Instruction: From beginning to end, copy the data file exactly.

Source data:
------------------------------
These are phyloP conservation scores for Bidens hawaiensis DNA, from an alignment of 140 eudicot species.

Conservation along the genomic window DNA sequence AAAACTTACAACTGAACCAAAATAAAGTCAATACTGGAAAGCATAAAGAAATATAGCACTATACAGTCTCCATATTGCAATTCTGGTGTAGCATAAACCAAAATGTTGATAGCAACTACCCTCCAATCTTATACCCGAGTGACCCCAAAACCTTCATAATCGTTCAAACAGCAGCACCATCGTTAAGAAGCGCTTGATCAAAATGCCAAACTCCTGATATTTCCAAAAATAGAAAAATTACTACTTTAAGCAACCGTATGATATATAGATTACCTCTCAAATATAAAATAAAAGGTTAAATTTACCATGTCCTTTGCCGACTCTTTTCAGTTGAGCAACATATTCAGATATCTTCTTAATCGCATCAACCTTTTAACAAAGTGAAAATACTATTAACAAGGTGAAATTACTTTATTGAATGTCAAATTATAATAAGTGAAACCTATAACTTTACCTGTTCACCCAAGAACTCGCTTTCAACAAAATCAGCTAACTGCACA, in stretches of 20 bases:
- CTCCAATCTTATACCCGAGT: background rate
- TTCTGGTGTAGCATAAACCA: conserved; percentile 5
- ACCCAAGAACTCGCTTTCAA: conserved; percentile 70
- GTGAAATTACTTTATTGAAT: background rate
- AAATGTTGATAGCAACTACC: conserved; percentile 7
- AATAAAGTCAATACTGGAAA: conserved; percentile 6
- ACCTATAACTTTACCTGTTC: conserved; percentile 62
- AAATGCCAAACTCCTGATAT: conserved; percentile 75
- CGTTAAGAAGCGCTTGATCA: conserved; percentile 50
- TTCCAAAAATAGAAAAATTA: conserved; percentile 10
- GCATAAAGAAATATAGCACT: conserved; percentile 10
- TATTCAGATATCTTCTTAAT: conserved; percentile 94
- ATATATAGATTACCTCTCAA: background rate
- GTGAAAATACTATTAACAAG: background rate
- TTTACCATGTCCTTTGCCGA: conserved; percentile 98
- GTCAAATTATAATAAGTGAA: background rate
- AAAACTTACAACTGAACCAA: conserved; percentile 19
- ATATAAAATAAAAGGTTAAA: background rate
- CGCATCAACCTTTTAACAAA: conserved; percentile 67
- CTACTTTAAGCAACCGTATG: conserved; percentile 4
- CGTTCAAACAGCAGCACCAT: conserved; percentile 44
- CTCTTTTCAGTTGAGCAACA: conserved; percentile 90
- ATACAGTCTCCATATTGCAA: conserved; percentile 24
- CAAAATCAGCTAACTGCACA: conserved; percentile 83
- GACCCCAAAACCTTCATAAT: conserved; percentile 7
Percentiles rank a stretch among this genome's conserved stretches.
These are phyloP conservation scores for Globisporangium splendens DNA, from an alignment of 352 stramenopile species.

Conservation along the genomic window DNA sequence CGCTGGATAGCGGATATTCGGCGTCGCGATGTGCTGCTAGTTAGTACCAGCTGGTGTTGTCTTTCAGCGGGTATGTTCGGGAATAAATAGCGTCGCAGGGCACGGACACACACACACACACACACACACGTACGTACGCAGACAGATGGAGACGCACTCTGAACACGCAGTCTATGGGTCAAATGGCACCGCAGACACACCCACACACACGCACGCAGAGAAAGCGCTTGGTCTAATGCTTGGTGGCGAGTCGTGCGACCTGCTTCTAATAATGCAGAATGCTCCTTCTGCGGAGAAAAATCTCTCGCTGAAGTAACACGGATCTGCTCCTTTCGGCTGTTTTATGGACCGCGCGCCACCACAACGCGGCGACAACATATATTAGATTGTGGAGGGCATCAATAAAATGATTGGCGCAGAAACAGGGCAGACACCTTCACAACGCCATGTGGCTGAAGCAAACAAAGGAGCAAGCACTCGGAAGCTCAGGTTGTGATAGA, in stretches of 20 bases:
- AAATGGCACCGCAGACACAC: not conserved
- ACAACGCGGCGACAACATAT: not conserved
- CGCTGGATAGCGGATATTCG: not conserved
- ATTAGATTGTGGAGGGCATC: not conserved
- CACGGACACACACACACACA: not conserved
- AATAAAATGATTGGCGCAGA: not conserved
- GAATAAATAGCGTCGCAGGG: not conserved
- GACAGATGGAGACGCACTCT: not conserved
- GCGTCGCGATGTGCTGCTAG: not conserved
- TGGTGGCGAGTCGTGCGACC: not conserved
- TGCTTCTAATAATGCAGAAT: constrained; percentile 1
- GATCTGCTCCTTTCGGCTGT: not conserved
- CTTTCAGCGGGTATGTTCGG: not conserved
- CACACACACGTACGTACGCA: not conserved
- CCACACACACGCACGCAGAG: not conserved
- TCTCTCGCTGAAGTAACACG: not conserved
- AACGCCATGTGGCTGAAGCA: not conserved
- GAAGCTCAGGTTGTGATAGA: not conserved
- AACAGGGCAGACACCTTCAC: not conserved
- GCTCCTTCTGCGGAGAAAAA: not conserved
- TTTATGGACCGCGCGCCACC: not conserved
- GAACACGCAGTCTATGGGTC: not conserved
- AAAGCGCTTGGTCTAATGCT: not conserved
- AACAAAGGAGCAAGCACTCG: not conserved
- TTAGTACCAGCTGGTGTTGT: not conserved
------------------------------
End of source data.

These are phyloP conservation scores for Bidens hawaiensis DNA, from an alignment of 140 eudicot species.

Conservation along the genomic window DNA sequence AAAACTTACAACTGAACCAAAATAAAGTCAATACTGGAAAGCATAAAGAAATATAGCACTATACAGTCTCCATATTGCAATTCTGGTGTAGCATAAACCAAAATGTTGATAGCAACTACCCTCCAATCTTATACCCGAGTGACCCCAAAACCTTCATAATCGTTCAAACAGCAGCACCATCGTTAAGAAGCGCTTGATCAAAATGCCAAACTCCTGATATTTCCAAAAATAGAAAAATTACTACTTTAAGCAACCGTATGATATATAGATTACCTCTCAAATATAAAATAAAAGGTTAAATTTACCATGTCCTTTGCCGACTCTTTTCAGTTGAGCAACATATTCAGATATCTTCTTAATCGCATCAACCTTTTAACAAAGTGAAAATACTATTAACAAGGTGAAATTACTTTATTGAATGTCAAATTATAATAAGTGAAACCTATAACTTTACCTGTTCACCCAAGAACTCGCTTTCAACAAAATCAGCTAACTGCACA, in stretches of 20 bases:
- CTCCAATCTTATACCCGAGT: background rate
- TTCTGGTGTAGCATAAACCA: conserved; percentile 5
- ACCCAAGAACTCGCTTTCAA: conserved; percentile 70
- GTGAAATTACTTTATTGAAT: background rate
- AAATGTTGATAGCAACTACC: conserved; percentile 7
- AATAAAGTCAATACTGGAAA: conserved; percentile 6
- ACCTATAACTTTACCTGTTC: conserved; percentile 62
- AAATGCCAAACTCCTGATAT: conserved; percentile 75
- CGTTAAGAAGCGCTTGATCA: conserved; percentile 50
- TTCCAAAAATAGAAAAATTA: conserved; percentile 10
- GCATAAAGAAATATAGCACT: conserved; percentile 10
- TATTCAGATATCTTCTTAAT: conserved; percentile 94
- ATATATAGATTACCTCTCAA: background rate
- GTGAAAATACTATTAACAAG: background rate
- TTTACCATGTCCTTTGCCGA: conserved; percentile 98
- GTCAAATTATAATAAGTGAA: background rate
- AAAACTTACAACTGAACCAA: conserved; percentile 19
- ATATAAAATAAAAGGTTAAA: background rate
- CGCATCAACCTTTTAACAAA: conserved; percentile 67
- CTACTTTAAGCAACCGTATG: conserved; percentile 4
- CGTTCAAACAGCAGCACCAT: conserved; percentile 44
- CTCTTTTCAGTTGAGCAACA: conserved; percentile 90
- ATACAGTCTCCATATTGCAA: conserved; percentile 24
- CAAAATCAGCTAACTGCACA: conserved; percentile 83
- GACCCCAAAACCTTCATAAT: conserved; percentile 7
Percentiles rank a stretch among this genome's conserved stretches.
These are phyloP conservation scores for Globisporangium splendens DNA, from an alignment of 352 stramenopile species.

Conservation along the genomic window DNA sequence CGCTGGATAGCGGATATTCGGCGTCGCGATGTGCTGCTAGTTAGTACCAGCTGGTGTTGTCTTTCAGCGGGTATGTTCGGGAATAAATAGCGTCGCAGGGCACGGACACACACACACACACACACACACGTACGTACGCAGACAGATGGAGACGCACTCTGAACACGCAGTCTATGGGTCAAATGGCACCGCAGACACACCCACACACACGCACGCAGAGAAAGCGCTTGGTCTAATGCTTGGTGGCGAGTCGTGCGACCTGCTTCTAATAATGCAGAATGCTCCTTCTGCGGAGAAAAATCTCTCGCTGAAGTAACACGGATCTGCTCCTTTCGGCTGTTTTATGGACCGCGCGCCACCACAACGCGGCGACAACATATATTAGATTGTGGAGGGCATCAATAAAATGATTGGCGCAGAAACAGGGCAGACACCTTCACAACGCCATGTGGCTGAAGCAAACAAAGGAGCAAGCACTCGGAAGCTCAGGTTGTGATAGA, in stretches of 20 bases:
- AAATGGCACCGCAGACACAC: not conserved
- ACAACGCGGCGACAACATAT: not conserved
- CGCTGGATAGCGGATATTCG: not conserved
- ATTAGATTGTGGAGGGCATC: not conserved
- CACGGACACACACACACACA: not conserved
- AATAAAATGATTGGCGCAGA: not conserved
- GAATAAATAGCGTCGCAGGG: not conserved
- GACAGATGGAGACGCACTCT: not conserved
- GCGTCGCGATGTGCTGCTAG: not conserved
- TGGTGGCGAGTCGTGCGACC: not conserved
- TGCTTCTAATAATGCAGAAT: constrained; percentile 1
- GATCTGCTCCTTTCGGCTGT: not conserved
- CTTTCAGCGGGTATGTTCGG: not conserved
- CACACACACGTACGTACGCA: not conserved
- CCACACACACGCACGCAGAG: not conserved
- TCTCTCGCTGAAGTAACACG: not conserved
- AACGCCATGTGGCTGAAGCA: not conserved
- GAAGCTCAGGTTGTGATAGA: not conserved
- AACAGGGCAGACACCTTCAC: not conserved
- GCTCCTTCTGCGGAGAAAAA: not conserved
- TTTATGGACCGCGCGCCACC: not conserved
- GAACACGCAGTCTATGGGTC: not conserved
- AAAGCGCTTGGTCTAATGCT: not conserved
- AACAAAGGAGCAAGCACTCG: not conserved
- TTAGTACCAGCTGGTGTTGT: not conserved